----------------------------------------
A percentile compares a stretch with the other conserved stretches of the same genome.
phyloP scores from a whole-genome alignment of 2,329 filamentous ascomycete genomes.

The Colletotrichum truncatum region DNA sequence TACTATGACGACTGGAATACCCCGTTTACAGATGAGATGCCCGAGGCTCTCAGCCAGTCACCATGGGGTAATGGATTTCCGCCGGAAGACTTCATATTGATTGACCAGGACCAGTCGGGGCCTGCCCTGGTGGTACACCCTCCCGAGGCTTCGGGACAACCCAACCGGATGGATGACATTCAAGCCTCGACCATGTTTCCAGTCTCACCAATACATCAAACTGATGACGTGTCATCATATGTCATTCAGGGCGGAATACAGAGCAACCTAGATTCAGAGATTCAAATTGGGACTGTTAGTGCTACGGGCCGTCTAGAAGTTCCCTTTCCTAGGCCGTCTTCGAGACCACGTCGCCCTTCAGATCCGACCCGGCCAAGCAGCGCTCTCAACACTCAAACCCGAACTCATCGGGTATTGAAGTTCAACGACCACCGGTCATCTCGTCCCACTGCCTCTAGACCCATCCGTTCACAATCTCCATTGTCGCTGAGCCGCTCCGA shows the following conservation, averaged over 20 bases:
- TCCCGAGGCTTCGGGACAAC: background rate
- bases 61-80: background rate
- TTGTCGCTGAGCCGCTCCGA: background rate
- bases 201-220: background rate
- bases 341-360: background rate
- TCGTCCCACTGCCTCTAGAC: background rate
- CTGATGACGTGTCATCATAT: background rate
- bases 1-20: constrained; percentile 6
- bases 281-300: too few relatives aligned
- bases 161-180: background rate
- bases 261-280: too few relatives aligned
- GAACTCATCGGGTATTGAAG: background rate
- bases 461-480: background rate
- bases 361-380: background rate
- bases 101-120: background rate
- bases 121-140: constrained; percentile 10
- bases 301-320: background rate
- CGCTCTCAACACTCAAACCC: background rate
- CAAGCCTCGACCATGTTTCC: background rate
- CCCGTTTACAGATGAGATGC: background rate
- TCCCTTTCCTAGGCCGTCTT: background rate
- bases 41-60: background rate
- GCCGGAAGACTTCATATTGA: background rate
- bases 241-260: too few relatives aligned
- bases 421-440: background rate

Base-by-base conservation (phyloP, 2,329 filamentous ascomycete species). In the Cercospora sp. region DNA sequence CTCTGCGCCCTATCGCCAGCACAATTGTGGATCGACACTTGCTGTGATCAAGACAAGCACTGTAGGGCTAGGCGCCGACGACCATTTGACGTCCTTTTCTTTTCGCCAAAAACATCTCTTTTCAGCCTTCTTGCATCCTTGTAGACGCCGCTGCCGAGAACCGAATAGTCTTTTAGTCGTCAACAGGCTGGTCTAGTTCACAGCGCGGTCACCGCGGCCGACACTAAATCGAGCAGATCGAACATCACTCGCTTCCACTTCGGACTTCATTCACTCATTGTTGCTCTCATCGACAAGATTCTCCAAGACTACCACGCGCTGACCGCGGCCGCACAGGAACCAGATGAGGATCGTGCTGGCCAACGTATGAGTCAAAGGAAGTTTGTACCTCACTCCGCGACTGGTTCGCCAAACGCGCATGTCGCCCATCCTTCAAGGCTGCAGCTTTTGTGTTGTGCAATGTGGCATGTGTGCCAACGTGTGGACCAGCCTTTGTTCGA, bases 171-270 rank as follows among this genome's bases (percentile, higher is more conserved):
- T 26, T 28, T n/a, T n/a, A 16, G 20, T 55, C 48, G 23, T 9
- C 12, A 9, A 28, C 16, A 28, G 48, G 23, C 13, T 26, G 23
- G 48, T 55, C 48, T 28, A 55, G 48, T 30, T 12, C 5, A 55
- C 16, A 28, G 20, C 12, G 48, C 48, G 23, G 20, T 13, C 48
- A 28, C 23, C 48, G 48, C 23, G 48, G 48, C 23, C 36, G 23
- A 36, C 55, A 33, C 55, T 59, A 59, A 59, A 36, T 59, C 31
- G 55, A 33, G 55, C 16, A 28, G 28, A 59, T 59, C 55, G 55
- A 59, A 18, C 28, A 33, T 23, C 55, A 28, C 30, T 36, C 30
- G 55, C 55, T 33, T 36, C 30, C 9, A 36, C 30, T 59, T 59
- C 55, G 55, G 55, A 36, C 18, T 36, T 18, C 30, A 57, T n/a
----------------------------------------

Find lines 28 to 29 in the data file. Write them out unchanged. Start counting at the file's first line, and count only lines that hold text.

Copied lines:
- bases 421-440: background rate

Base-by-base conservation (phyloP, 2,329 filamentous ascomycete species). In the Cercospora sp. region DNA sequence CTCTGCGCCCTATCGCCAGCACAATTGTGGATCGACACTTGCTGTGATCAAGACAAGCACTGTAGGGCTAGGCGCCGACGACCATTTGACGTCCTTTTCTTTTCGCCAAAAACATCTCTTTTCAGCCTTCTTGCATCCTTGTAGACGCCGCTGCCGAGAACCGAATAGTCTTTTAGTCGTCAACAGGCTGGTCTAGTTCACAGCGCGGTCACCGCGGCCGACACTAAATCGAGCAGATCGAACATCACTCGCTTCCACTTCGGACTTCATTCACTCATTGTTGCTCTCATCGACAAGATTCTCCAAGACTACCACGCGCTGACCGCGGCCGCACAGGAACCAGATGAGGATCGTGCTGGCCAACGTATGAGTCAAAGGAAGTTTGTACCTCACTCCGCGACTGGTTCGCCAAACGCGCATGTCGCCCATCCTTCAAGGCTGCAGCTTTTGTGTTGTGCAATGTGGCATGTGTGCCAACGTGTGGACCAGCCTTTGTTCGA, bases 171-270 rank as follows among this genome's bases (percentile, higher is more conserved):